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Rendell pushes tax reform proposals in Franklin County visit

May 09, 2003|by DON AINES

chambersburg@herlad-mail.com

CHAMBERSBURG, Pa. - Pennsylvania's Democratic Gov. Ed Rendell came into the heart of Republican territory Thursday, but found a receptive audience among Franklin County senior citizens for his proposals to reduce property taxes and expand the state's prescription drug program.

"For 30 years Harrisburg has been talking about property tax reform and nobody has given it to you," Rendell told about 200 people in the Chambersburg Senior Activities Center. He is proposing a $1.5 billion school funding program that would reduce school property taxes by an average of 30 percent statewide.

Under his plan, Rendell said, the average school tax bill in the Chambersburg Area School District would decrease from $949 to $627. The savings would be $292 in Waynesboro, $296 in the Tuscarora School District and $460 for property owners in the Greencastle-Antrim School District.

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The lost revenues would be replaced, in part, by increasing the state income tax from 2.8 percent to 3.75 percent. That would not affect most of the seniors, since Pennsylvania does not tax pension income.

Rendell said Pennsylvania ranks last among the 41 states that tax income. The increase, he said, would make the state 38th on the list.

The governor's plan, which includes legalizing slot machines at race tracks to raise another $300 million next year, would reverse a trend which has seen state funding of public schools drop from 55 percent in 1974-75 to 34 percent now.

He said the failure to raise state taxes in the past resulted in higher local taxes. Rendell said his proposal, which faces stiff challenges in the GOP-controlled House and Senate, would keep school property taxes in check, because any increase above the rate of inflation would have to be approved by referendum.

The reduction is not enough for one senior, Julius Bernhardt of Fayetteville, Pa. He asked why he should pay school taxes since "I haven't had any kids in school in 30 years."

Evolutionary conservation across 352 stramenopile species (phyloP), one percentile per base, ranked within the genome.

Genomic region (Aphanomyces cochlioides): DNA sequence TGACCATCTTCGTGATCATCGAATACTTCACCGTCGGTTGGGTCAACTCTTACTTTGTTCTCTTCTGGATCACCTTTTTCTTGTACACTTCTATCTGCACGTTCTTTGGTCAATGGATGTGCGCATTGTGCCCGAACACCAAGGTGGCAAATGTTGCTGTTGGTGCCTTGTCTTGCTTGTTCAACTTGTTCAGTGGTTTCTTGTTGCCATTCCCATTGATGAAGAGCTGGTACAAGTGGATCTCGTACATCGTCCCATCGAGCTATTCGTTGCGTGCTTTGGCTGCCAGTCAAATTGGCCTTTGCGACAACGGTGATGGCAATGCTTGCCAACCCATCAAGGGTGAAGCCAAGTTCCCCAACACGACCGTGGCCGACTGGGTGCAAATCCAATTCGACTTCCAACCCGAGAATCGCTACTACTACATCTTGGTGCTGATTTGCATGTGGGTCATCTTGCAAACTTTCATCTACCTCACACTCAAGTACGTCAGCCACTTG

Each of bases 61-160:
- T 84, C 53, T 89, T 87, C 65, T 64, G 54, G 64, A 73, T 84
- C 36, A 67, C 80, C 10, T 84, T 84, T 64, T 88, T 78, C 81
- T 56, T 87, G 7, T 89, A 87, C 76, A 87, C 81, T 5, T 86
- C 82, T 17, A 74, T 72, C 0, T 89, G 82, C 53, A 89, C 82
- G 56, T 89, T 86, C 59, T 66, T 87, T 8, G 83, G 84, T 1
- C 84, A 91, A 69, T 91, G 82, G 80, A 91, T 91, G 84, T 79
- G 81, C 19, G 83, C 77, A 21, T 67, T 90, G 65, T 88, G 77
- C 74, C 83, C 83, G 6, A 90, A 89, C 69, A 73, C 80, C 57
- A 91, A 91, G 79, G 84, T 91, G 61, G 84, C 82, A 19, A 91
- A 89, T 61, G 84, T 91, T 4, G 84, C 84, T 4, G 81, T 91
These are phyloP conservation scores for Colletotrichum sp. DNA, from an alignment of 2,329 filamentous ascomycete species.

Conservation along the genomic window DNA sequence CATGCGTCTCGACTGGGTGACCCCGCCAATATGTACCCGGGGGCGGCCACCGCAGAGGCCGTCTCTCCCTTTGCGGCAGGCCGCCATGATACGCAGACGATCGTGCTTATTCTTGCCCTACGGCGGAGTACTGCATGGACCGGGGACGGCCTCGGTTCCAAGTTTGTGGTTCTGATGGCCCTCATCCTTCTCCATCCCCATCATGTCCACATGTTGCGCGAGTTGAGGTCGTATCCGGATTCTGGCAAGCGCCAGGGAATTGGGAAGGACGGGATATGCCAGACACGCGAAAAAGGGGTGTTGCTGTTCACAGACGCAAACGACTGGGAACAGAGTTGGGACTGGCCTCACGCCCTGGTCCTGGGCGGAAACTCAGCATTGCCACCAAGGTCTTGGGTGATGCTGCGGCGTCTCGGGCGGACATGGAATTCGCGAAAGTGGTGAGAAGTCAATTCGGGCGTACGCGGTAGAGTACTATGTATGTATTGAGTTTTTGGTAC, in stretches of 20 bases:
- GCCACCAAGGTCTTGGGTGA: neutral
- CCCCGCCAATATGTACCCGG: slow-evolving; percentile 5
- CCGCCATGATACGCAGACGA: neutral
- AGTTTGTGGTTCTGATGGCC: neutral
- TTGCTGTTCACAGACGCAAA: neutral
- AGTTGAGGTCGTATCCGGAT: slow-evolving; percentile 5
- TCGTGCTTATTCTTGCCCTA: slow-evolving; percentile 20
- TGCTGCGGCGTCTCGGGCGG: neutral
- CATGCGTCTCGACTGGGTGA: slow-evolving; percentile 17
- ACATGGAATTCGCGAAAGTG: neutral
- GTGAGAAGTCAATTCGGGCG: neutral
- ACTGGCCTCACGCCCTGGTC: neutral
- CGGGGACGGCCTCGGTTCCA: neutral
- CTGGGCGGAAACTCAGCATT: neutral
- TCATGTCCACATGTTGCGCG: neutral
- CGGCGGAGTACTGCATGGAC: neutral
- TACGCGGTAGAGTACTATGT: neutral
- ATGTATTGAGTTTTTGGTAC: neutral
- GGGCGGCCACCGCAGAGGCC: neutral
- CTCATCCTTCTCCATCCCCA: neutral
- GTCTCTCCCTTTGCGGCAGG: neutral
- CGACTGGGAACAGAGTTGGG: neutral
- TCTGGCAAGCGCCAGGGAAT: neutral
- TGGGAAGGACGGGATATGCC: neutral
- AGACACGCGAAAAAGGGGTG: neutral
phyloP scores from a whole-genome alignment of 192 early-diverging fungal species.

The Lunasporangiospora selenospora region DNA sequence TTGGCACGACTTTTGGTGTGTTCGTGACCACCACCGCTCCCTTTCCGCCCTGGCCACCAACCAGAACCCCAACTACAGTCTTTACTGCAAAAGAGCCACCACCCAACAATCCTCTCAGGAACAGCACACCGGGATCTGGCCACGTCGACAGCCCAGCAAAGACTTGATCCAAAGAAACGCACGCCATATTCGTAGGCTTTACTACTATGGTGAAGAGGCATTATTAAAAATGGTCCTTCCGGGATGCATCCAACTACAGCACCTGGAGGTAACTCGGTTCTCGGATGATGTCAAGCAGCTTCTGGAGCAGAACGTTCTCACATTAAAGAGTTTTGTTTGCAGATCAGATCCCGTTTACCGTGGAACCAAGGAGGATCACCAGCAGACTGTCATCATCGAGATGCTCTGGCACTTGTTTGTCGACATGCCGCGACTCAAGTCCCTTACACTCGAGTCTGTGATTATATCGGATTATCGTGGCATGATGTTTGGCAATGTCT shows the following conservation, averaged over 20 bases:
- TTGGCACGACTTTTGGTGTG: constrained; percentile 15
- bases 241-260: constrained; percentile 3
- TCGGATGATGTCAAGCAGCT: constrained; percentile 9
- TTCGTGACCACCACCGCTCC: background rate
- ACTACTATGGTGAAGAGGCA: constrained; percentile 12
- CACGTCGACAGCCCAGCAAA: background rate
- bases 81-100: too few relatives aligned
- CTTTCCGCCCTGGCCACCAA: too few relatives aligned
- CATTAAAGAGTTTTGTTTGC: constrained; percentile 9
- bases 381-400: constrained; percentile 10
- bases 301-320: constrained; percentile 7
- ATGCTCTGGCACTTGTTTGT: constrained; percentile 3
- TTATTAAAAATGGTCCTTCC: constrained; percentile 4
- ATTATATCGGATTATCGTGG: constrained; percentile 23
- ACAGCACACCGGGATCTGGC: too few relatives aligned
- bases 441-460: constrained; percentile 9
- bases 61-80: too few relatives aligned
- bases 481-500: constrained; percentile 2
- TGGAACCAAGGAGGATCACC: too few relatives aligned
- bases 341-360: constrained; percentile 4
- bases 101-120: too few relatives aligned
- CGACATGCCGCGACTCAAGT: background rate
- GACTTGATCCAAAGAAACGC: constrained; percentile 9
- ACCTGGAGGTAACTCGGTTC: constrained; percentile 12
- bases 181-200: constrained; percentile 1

"There's no free lunch," Rendell replied.

Rendell said he's open to other ideas for reducing property taxes, including a proposal for a 4 percent sales tax. The sales tax is now 6 percent, but excludes food and clothing.

He prefers raising income taxes "because we're the lowest in the country."

The governor also outlined his plans to expand the PACE and PACE/NET prescription drug plans, in part by increasing lottery ticket sales from the $1.9 billion sold last year. That includes putting automated machines in chain stores that don't sell tickets because of personnel costs.

The use of more generic drugs and other cost-containment measures are also part of his plan.

Pennsylvania is one of 13 states with a prescription drug program, but Rendell said participation has fallen from 450,000 people in 1989 to 199,000 now because cost-of-living increases have made many people ineligible.

The governor proposes expanding income eligibility for PACE to $22,000 for single seniors and $30,000 for a couple. For PACE/NET users, the $500 deductible would be reduced to $480 and be paid in 12 installments rather than a lump-sum at the beginning of each year.

William McLaughlin, a Republican and a Chambersburg councilman, said he was generally supportive of Rendell's plans for reducing property taxes, by one method or another.

"I think there's a way to do it. It's just a matter of getting enough votes for a single program," he said.

The Rev. Charles A. Price, pastor of the St. Thomas United Church of Christ and a senior citizen, took issue with some of Rendell's proposals to raise revenues.

"Doesn't anybody even think of gambling as a moral issue?" he asked.

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